Cover of Smart People
MUSINGS By MARINA MAHATHIR
In a land of opportunity for all, people should remember John F. Kennedy’s famous words: Ask not what your country can do for you, ask what you can do for your country.
THIS is going to be one long sigh of exasperation, folks. I get like this when I think of my country sometimes and despair at the sheer shallowness of how we talk about her.
How, amid protestations of how much we love her, we insist on treating her with such disdain and thoughtlessness that in fact we are ruining her every day.
Once upon a time we used to talk about our country and what we could do for it. We used to think that what John F. Kennedy said – “Ask not what your country can do for you, ask what you can do for your country” – was so admirable.
We wanted to make our country so good that we could hold our heads up high anywhere in the world. Instead, all we hear these days is what can I get from this country, how can I get rich off this country.
While this should be a country of opportunity for all, why is there this attitude that this country owes us a living? Indeed, some of us think that we are entitled to be cosseted and pampered to the nth degree for as long as we live.
When I was little, my aunt gave us children a book that taught us about how to be good people. Basically, it meant expelling from our vocabulary two phrases: “Give Me”, and “I Couldn’t Care Less”.
People who used these phrases often were selfish people who were not considerate of others; indeed, thought the whole world was only about them. We learnt that it was better to give to others than to take, and to always care about other people.
So my jaw has to drop to the floor when I read the papers these days, and almost all that anyone says is “Give Me” and “I Couldn’t Care Less”.
“Give me,” they say, even though they have done nothing to earn it and even though it will bring ruin to the country. When asked to consider the feelings of others, basically they show a finger and say that they could not care two hoots.
Obviously nobody gave them the same book.
It’s hard enough to teach values to our children these days without adults showing every day in our papers and on TV that they have none at all.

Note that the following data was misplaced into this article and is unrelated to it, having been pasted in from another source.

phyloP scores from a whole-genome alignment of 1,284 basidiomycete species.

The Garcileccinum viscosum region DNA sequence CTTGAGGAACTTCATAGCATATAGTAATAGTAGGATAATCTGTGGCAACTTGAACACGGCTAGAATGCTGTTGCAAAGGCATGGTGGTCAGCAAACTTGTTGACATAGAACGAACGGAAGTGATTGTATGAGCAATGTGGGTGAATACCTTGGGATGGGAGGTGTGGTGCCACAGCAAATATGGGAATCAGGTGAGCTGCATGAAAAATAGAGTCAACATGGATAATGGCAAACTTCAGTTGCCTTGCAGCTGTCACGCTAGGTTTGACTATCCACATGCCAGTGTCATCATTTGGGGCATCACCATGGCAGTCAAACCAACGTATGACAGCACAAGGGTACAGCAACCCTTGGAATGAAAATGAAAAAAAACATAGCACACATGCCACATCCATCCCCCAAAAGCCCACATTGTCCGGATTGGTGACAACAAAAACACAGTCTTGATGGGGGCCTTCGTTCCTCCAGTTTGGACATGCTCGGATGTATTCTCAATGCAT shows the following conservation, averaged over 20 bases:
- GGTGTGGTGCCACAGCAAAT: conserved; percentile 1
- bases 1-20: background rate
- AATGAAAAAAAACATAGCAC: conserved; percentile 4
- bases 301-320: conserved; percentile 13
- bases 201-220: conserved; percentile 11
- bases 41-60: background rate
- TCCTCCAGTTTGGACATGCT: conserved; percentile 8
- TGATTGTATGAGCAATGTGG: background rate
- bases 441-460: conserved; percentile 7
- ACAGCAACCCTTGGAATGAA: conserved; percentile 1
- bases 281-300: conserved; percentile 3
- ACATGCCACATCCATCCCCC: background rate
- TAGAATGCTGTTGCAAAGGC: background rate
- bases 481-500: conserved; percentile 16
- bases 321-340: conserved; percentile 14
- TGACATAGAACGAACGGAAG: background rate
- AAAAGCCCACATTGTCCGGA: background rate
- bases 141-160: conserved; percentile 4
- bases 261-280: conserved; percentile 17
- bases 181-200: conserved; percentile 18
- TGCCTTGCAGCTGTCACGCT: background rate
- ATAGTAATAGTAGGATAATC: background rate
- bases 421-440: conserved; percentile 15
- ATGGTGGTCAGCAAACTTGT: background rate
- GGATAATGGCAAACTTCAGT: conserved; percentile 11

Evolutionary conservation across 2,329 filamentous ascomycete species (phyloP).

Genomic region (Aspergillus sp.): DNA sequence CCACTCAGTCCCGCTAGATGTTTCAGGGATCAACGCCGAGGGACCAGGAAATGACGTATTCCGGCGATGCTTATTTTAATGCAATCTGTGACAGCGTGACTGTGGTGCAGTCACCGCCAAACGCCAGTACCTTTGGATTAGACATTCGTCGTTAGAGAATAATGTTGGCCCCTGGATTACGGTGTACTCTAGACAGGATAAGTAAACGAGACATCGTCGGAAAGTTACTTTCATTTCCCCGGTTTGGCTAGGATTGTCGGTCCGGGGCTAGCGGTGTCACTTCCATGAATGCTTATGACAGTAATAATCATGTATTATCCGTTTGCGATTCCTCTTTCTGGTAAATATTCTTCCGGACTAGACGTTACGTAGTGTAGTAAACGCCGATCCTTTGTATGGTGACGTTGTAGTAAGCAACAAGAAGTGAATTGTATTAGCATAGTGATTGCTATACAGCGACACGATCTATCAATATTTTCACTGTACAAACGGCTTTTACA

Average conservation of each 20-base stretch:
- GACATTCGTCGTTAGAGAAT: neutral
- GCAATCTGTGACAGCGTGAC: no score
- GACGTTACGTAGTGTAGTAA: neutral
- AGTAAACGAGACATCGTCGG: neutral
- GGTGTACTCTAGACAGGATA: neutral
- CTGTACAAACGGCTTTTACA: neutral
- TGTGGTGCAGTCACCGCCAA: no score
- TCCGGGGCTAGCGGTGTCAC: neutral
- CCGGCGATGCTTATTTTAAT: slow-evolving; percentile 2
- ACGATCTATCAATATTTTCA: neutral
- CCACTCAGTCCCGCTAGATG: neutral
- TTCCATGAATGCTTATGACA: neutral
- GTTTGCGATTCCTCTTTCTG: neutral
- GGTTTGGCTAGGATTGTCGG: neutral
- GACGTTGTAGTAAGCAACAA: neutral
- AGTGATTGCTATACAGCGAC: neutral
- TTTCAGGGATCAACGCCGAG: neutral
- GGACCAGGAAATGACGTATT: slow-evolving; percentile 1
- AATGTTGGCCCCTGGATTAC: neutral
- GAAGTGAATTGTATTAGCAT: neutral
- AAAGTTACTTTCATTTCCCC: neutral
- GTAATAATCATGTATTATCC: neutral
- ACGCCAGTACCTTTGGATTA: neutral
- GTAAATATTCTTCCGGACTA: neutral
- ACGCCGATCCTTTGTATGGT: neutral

How do I teach my children that nothing comes without hard work and discipline, and that consideration for others is not just a value but a duty as a human being?
As a little girl, I was taught one of the biggest sins was telling lies. Nothing made God angrier, it was drilled into me, than telling untruths, especially about other people. To this day, I cannot fib much, not even about my age or weight.
But nowadays people tell such blatant lies. You can always tell when a person is lying; they always feel the need to shout it out, as if sheer volume makes it truthful.
I’ve never known people with clear consciences to ever be anything but calm. So you watch this lying and you have to wonder how come their parents didn’t scare them to death about God as mine did?
Of course you only tell lies because you think that people will actually believe them. Which means that you think that such people are fools.
And indeed they often live up to the label. The astounding thing is, why are there so many of them? Are there absolutely no smart people around?
People who see through all this, and say something about it, are somehow made to feel as if they are unpatriotic.
Just because we don’t buy into the improbable stories, we are not playing by the rules. Of course, nobody wonders if the rules are good in the first place.
Actually, rules have been broken a great deal in these past few years. The rules of simple civility, for one, are long gone. I used to think of my people as the gentlest, most polite people on earth.
Until I saw a video of a meeting with much shouting and screaming, and someone pulling a chair from under an old man. We don’t censure behaviour like this, but we tut-tut at people kissing. Go figure.
I struggle to teach my children to be kind to others, to mind their manners, to never emulate those who are doing things that are wrong.
I tell them that whether it’s five ringgit or five million ringgit, if they take what’s not theirs, it’s called stealing. And if they make up stories that can cause harm to others, they must own up and apologise.
But when adults are the ones doing these things, what do I tell them?